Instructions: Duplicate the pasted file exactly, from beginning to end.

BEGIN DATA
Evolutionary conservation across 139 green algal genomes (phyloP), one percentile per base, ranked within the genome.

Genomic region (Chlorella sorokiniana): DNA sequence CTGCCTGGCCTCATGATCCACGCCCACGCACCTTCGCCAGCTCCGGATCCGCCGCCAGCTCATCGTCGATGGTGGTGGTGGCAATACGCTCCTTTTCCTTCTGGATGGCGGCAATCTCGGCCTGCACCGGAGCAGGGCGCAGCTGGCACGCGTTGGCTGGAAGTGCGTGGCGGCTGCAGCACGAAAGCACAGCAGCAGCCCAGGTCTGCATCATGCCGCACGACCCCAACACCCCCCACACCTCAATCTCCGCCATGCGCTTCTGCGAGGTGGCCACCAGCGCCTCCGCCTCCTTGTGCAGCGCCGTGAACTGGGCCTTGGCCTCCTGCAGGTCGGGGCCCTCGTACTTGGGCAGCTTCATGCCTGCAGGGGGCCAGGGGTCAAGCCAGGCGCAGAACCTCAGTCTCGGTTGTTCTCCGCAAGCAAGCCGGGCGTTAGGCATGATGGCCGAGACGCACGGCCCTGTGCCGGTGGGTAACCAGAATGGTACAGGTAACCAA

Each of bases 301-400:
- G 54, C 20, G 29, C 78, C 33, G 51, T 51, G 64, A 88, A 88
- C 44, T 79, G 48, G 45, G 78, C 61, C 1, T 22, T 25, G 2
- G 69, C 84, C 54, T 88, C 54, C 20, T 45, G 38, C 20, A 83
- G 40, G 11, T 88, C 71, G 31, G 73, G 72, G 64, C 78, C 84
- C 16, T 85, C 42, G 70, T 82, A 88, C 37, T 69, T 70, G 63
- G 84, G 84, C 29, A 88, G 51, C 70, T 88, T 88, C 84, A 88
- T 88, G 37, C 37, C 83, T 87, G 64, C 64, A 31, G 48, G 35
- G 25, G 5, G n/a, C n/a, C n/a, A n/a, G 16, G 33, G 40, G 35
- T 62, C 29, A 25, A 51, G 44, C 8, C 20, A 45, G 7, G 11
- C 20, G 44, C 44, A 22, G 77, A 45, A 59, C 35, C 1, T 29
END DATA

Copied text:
Evolutionary conservation across 139 green algal genomes (phyloP), one percentile per base, ranked within the genome.

Genomic region (Chlorella sorokiniana): DNA sequence CTGCCTGGCCTCATGATCCACGCCCACGCACCTTCGCCAGCTCCGGATCCGCCGCCAGCTCATCGTCGATGGTGGTGGTGGCAATACGCTCCTTTTCCTTCTGGATGGCGGCAATCTCGGCCTGCACCGGAGCAGGGCGCAGCTGGCACGCGTTGGCTGGAAGTGCGTGGCGGCTGCAGCACGAAAGCACAGCAGCAGCCCAGGTCTGCATCATGCCGCACGACCCCAACACCCCCCACACCTCAATCTCCGCCATGCGCTTCTGCGAGGTGGCCACCAGCGCCTCCGCCTCCTTGTGCAGCGCCGTGAACTGGGCCTTGGCCTCCTGCAGGTCGGGGCCCTCGTACTTGGGCAGCTTCATGCCTGCAGGGGGCCAGGGGTCAAGCCAGGCGCAGAACCTCAGTCTCGGTTGTTCTCCGCAAGCAAGCCGGGCGTTAGGCATGATGGCCGAGACGCACGGCCCTGTGCCGGTGGGTAACCAGAATGGTACAGGTAACCAA

Each of bases 301-400:
- G 54, C 20, G 29, C 78, C 33, G 51, T 51, G 64, A 88, A 88
- C 44, T 79, G 48, G 45, G 78, C 61, C 1, T 22, T 25, G 2
- G 69, C 84, C 54, T 88, C 54, C 20, T 45, G 38, C 20, A 83
- G 40, G 11, T 88, C 71, G 31, G 73, G 72, G 64, C 78, C 84
- C 16, T 85, C 42, G 70, T 82, A 88, C 37, T 69, T 70, G 63
- G 84, G 84, C 29, A 88, G 51, C 70, T 88, T 88, C 84, A 88
- T 88, G 37, C 37, C 83, T 87, G 64, C 64, A 31, G 48, G 35
- G 25, G 5, G n/a, C n/a, C n/a, A n/a, G 16, G 33, G 40, G 35
- T 62, C 29, A 25, A 51, G 44, C 8, C 20, A 45, G 7, G 11
- C 20, G 44, C 44, A 22, G 77, A 45, A 59, C 35, C 1, T 29